Active fund choosers are on track for bigger pension pots than those who remain in the auto-enrolment default fund, research from Hargreaves Lansdown has found.
The investment house found the average performance of the top 10 funds picked by savers outperformed default funds by 4.7% over one year, 5.58% per year over three years, and 4.86% per year over five years.
Hargreaves conducted research into the fund choices made in more than 300 auto-enrolment schemes, covering almost 80,000 members.
It said the outperformance can be attributed to the increased risk that the choosers tend to take on, as default funds tend to be lower risk in their makeup in an attempt to cater to all.
It said it can also be attributed to active management, which all the top 10 chosen funds benefited from.
The research showed a small increase in returns over a 40-year working life can make a sizeable difference: someone earning £28,000 and making contributions of 10% can expect a pension pot of £447,000 when achieving a 6% return, as opposed to £347,000 on a 5% return.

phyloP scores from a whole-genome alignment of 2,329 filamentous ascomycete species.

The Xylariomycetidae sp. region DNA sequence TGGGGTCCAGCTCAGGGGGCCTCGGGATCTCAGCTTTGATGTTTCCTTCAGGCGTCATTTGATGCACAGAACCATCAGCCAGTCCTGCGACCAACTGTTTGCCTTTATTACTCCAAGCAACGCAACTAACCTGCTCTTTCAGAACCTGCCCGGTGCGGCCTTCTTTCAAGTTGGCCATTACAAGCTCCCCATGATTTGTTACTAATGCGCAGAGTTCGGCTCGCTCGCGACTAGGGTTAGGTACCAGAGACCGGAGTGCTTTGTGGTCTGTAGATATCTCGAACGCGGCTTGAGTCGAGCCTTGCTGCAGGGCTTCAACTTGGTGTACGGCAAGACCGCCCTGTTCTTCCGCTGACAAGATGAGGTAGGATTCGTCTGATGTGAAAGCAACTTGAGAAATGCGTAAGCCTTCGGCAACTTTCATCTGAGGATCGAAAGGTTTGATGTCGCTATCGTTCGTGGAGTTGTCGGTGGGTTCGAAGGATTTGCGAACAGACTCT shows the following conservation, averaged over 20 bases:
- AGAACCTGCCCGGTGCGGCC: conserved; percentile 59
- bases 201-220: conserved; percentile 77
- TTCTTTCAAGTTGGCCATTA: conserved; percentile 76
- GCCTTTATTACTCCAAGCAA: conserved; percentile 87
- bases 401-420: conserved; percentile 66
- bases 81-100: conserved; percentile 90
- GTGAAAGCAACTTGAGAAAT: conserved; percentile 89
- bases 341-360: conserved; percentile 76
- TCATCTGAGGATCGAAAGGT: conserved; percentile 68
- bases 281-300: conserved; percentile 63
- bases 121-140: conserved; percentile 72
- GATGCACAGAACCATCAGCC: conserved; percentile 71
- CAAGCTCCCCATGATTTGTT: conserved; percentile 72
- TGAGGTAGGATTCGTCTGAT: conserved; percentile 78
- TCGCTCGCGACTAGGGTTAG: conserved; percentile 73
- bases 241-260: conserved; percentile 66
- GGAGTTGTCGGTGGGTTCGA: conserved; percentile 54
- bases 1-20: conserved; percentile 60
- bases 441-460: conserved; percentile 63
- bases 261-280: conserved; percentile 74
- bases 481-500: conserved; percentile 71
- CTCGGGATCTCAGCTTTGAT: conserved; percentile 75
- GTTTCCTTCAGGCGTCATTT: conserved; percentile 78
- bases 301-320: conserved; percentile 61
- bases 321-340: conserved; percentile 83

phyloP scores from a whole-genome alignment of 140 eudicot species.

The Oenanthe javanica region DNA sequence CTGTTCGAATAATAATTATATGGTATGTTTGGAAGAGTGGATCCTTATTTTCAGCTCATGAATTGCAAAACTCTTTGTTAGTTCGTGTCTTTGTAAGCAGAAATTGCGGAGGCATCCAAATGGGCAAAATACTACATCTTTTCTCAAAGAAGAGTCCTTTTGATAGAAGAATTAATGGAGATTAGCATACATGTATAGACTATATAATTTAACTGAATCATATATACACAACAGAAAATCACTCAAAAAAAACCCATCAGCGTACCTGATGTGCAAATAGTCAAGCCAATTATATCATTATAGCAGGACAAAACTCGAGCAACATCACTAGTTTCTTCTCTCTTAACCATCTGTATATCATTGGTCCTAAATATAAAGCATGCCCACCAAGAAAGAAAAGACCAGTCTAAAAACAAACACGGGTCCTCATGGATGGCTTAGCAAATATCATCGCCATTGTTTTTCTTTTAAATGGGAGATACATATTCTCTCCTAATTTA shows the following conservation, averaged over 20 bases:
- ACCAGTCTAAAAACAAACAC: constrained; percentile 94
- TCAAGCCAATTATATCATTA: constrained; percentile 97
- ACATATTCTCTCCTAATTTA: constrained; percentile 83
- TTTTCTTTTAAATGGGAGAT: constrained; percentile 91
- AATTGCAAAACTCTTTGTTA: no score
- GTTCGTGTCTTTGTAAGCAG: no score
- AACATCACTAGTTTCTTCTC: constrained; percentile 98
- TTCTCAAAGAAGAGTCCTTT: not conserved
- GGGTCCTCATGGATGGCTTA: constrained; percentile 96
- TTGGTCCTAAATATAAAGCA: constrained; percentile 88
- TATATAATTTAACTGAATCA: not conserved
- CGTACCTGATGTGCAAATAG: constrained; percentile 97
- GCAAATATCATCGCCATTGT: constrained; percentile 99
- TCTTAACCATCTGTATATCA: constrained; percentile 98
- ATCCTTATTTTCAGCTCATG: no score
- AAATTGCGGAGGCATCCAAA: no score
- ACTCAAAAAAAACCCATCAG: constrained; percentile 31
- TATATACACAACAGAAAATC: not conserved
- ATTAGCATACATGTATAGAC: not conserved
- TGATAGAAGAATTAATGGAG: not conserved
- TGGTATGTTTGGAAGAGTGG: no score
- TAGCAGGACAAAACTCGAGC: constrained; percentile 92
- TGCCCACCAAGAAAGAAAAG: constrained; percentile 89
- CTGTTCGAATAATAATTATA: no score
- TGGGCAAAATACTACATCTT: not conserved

It did not consider the affect an adviser has on a client’s pension pot.
The pension provider said being a chooser does not mean adopting a hugely complex strategy, rather it was about selecting a handful of quality funds and then reviewing them on an on-going basis once or twice a year.
The typical chooser has an average age of 40, Hargreaves found. Men are more likely to become choosers, with 25% making investment choices compared to 15% of women.
Choosers are most likely to reside in the South East of England and least likely to live in the North West. They have an average pot size of £29,996 compared with £3,790 for defaulters.
A typical length of membership is 3.5 years for choosers compared with 2.75 for defaulters.
Hargreaves Lansdown senior pension analyst Nathan Long said taking the time to understand where a pension is invested was “time well spent.
“A great starting point when trying to improve the returns from your pension investments is to understand where your workplace pension is currently invested. The stockmarket has historically given the largest returns over time, but it also tends to suffer the biggest falls in times of adversity,” he said.
“Most people will be investing in a pension for over 40 years. Such long time periods lend themselves to investing in riskier investments as any fluctuations in value can easily be ridden out.”